We are blessed to live in the bosom of the Southern Appalachians here in upper East Tennessee, Southwest Virginia and western North Carolina. How many times have you told people where you are from and they said, “Oh, that place is beautiful”?
Well, it IS beautiful. That is why, during summertime especially, vacationers from out of state flock to our hills and hollows, lakes and rivers, to spend their precious free time and money.
Ironically, we locals head for the beach. But have you considered a local mountain vacation? Granted, it isn’t far, or exotic, or something entirely unseen. An important component of a vacation is the anticipation — when you look out your office window and dream of the adventure to come. That being said, if you are going on a local mountain vacation, you can literally look out your window and see the mountains upon which you will explore.
I understand vacationing at the beach, but not during summer. It is hotter than Hades on our Southern beaches in June, July and August. The mountains offer far better weather — mild days and nights. That is why all those folk who live in latitudes below us head for our hills, from the Smoky Mountains to the Blue Ridge Parkway to the Virginia Highlands.
Not only will a local vacation afford better weather, it is also more economical. Do the math — do you want to drive 50 miles or 500 miles round trip? Do you want to get an expensive condo on the beach during the high season or get a cool, shady campsite for a tenth of the fee? Do you want to pay for contrived rides at an expensive theme park or make your own adventure in the natural mountains? There are few self-created adventures at beach vacation places: you have to pay to play.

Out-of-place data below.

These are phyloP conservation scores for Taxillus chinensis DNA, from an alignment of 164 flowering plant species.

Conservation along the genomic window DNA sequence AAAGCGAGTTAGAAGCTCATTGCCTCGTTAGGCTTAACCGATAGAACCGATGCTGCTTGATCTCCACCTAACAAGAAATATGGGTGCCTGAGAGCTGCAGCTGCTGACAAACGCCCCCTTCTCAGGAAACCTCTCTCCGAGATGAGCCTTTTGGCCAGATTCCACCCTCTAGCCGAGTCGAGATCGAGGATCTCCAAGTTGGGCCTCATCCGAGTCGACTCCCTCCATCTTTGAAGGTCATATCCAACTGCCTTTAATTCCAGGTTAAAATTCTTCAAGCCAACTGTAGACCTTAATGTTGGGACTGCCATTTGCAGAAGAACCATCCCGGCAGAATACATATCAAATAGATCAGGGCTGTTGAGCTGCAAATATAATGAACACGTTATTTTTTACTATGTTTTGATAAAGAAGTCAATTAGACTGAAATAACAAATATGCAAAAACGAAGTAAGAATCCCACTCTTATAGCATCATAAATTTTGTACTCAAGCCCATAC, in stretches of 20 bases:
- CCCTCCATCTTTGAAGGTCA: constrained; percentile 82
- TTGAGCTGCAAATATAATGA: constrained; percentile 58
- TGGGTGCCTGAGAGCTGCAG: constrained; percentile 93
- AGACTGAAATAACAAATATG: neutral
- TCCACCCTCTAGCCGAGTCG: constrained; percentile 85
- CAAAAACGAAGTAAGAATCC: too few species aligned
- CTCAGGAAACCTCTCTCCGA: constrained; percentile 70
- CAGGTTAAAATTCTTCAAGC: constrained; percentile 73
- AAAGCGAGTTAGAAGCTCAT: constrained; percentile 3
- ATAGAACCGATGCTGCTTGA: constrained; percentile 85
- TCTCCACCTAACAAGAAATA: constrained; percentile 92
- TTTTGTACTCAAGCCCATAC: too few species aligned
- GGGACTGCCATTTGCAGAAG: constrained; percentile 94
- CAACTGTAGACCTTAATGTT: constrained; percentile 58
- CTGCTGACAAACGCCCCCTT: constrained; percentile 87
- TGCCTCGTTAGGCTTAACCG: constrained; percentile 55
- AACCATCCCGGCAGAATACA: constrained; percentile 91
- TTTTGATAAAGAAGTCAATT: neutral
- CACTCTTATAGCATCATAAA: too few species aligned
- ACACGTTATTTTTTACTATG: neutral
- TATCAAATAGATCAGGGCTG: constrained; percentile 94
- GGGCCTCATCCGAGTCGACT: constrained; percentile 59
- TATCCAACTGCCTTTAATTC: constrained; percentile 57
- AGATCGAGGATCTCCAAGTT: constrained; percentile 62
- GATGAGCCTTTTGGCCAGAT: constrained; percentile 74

What about the health component? Do you want to lie on your back by the ocean, eating greasy potato chips or walk a scenic trail to a photogenic waterfall? Do you want to pay to eat fried hushpuppies at a seafood restaurant or recruit the entire family to cook a healthy meal over the campfire using store- bought groceries?
Local vacations save time, too. Would you rather spend a whole day driving to and from your distant destination? Or would you rather be actually vacationing instead of breaking up sibling battles that inevitably crop up on long road trips?
Local vacations also help the local economy. We can keep our hard-earned money here when we head up to Damascus, Va., camp out in the Jefferson National Forest, buy our groceries at Food City, then rent a bike and get a shuttle to ride the Virginia Creeper Trail. We keep our money local when we camp at Rock Creek, then go on a rafting trip down the Nolichucky and take a hike atop Unaka Mountain.
Maybe you’ve been on local adventures. But have you? Have you canoe camped on Fontana Lake, with the crest of the Smokies rising 5,000 feet from the water’s edge? Have you visited Cumberland Gap National Historical Park, where Daniel Boone cut his path to Kentucky? Have you tackled the rapids of West Virginia’s New River? Our greater area offers vacation destinations aplenty if you look around.